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Trial ends with no winners

Some of you may have noticed that my column has not appeared in this space for the last couple of weeks.

That’s because for the last two and a half weeks, I’ve been sitting in the superior courtroom at the Hertford County Courthouse in Winton, covering the capital murder trial of Eric Alan Oakes.

As perhaps the only impartial observer in the courtroom, it was quite the educational – not to mention emotional – experience.

I’ve covered trials before, including the infamous PETA trial in 2006, but never a murder case – let alone one where the death penalty was on the table.

Naturally, family members and friends of the murder victim – Tyrelle Overton of Ahoskie – were present in droves, waiting to see justice served for their lost loved one.

On the other side of the courtroom, family members of the defendant sat and hoped and prayed for him to be found not guilty, or at the very least receive a light sentence.

To be completely honest, I went into the courtroom with the intention to be unbiased, as my job requires, but nonetheless with the fear that I wouldn’t be able to do so.

As the mother of a victim of violent crime myself, I empathized with Tyrelle’s mother before I even met her… and even more so when I saw the anguish in her eyes after I did meet her.

I can’t imagine how she must have felt to have to wait for six long years to see the person who killed her son be brought to trial.

However, as the days wore on and I talked to just about everyone sitting in the courtroom’s audience – on both sides – I began to realize there’s another family to sympathize with as well.

Because of his senseless act of violence, Eric Oakes’ family, including his 7-year-old son, will now be forever deprived of even the simple pleasure of sitting down to dinner with him.

All communications will be conducted from here on out through prison bars or a glass partition.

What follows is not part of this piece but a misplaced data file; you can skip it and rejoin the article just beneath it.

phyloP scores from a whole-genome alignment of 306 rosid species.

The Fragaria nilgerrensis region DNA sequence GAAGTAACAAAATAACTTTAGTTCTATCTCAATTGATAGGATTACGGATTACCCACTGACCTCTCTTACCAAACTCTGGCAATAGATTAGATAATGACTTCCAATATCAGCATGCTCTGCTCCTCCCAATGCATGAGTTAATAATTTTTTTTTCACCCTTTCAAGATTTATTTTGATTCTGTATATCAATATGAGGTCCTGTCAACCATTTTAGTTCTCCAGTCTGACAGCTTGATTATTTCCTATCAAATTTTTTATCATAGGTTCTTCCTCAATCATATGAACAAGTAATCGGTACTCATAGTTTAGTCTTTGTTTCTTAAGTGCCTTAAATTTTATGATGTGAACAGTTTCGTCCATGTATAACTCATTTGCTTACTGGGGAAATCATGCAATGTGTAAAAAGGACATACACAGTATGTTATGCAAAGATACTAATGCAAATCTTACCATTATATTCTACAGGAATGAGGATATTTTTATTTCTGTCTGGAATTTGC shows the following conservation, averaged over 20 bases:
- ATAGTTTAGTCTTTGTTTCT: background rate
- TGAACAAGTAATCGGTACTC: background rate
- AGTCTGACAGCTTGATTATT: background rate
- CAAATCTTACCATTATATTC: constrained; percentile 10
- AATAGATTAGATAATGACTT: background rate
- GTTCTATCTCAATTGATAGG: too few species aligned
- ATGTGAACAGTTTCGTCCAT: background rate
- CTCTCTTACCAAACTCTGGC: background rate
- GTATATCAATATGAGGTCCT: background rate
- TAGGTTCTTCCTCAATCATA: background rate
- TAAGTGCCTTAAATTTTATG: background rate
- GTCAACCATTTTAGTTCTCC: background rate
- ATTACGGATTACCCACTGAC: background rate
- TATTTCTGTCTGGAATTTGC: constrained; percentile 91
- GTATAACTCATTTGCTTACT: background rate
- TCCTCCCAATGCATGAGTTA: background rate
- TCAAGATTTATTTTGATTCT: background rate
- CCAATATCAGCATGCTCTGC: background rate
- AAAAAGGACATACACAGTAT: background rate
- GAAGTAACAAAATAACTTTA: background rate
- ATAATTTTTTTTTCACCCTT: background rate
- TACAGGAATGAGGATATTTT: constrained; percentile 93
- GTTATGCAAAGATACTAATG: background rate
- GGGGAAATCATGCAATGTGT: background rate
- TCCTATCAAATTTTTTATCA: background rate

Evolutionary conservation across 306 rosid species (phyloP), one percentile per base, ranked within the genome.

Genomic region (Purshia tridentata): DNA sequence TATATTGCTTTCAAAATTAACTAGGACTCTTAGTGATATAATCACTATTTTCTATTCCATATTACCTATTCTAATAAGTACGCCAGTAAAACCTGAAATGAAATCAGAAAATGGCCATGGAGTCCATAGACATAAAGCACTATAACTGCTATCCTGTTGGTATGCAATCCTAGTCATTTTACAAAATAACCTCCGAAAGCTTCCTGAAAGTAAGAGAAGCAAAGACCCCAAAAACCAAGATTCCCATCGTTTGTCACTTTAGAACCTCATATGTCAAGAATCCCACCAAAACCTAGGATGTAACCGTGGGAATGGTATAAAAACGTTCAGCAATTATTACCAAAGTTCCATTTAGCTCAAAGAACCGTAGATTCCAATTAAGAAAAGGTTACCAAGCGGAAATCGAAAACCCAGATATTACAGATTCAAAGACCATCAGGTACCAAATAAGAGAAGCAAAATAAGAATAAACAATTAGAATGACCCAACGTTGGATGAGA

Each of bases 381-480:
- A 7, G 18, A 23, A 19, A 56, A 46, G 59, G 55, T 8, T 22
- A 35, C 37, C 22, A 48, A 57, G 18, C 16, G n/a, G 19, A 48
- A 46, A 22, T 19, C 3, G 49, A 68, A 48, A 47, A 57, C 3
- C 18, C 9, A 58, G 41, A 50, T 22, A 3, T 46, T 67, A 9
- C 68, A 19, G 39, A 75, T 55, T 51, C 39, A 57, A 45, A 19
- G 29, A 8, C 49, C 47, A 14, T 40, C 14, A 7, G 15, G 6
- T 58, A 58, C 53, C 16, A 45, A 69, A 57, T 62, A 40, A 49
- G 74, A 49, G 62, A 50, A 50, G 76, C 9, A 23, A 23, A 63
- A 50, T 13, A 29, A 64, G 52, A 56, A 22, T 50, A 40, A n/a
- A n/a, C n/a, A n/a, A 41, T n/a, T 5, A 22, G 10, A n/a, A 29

Certainly Tyrelle Overton’s family lost more – they no longer have him here at all to talk with, to laugh with, to watch him grow and mature.

As Assistant District Attorney Assata Buffaloe pointed out in her closing remarks, they will never see him find a girl and marry her, never see him raise a child, never see the man he would have turned out to be.

But Oakes’ family has suffered as well.

His son will never see his father at a football game, never have him attend a school function or a family event.

He will never play catch with his father, never go fishing, never be taught how to drive by the man who fathered him.

Their communications will be limited to letters, phone calls and 30-minute visits once a month, for the rest of his life.

I guess that aspect of violent crime is one that I’d never before considered – that the victim’s family isn’t the only one who suffers.

Of course, that doesn’t mean Oakes should have been punished any less.

He still did what he did and must be held accountable for that.

In this case, no one wins.

Tyrelle Overton’s life was already snuffed out prematurely six years ago.

Now the man responsible for that – Eric Oakes – must pay for that crime.

Yet he gets to live – albeit in prison, while Tyrelle has been long since buried.

Both families lose here… dozens of lives forever altered, all because of one man’s irresponsible actions.

How tragic.

Jennipher Dickens is a Staff Writer for the Roanoke-Chowan News-Herald.

For comments and column suggestions, she can be reached by calling (252) 332-7208 or by emailing jennipher.dickens@r-cnews.com.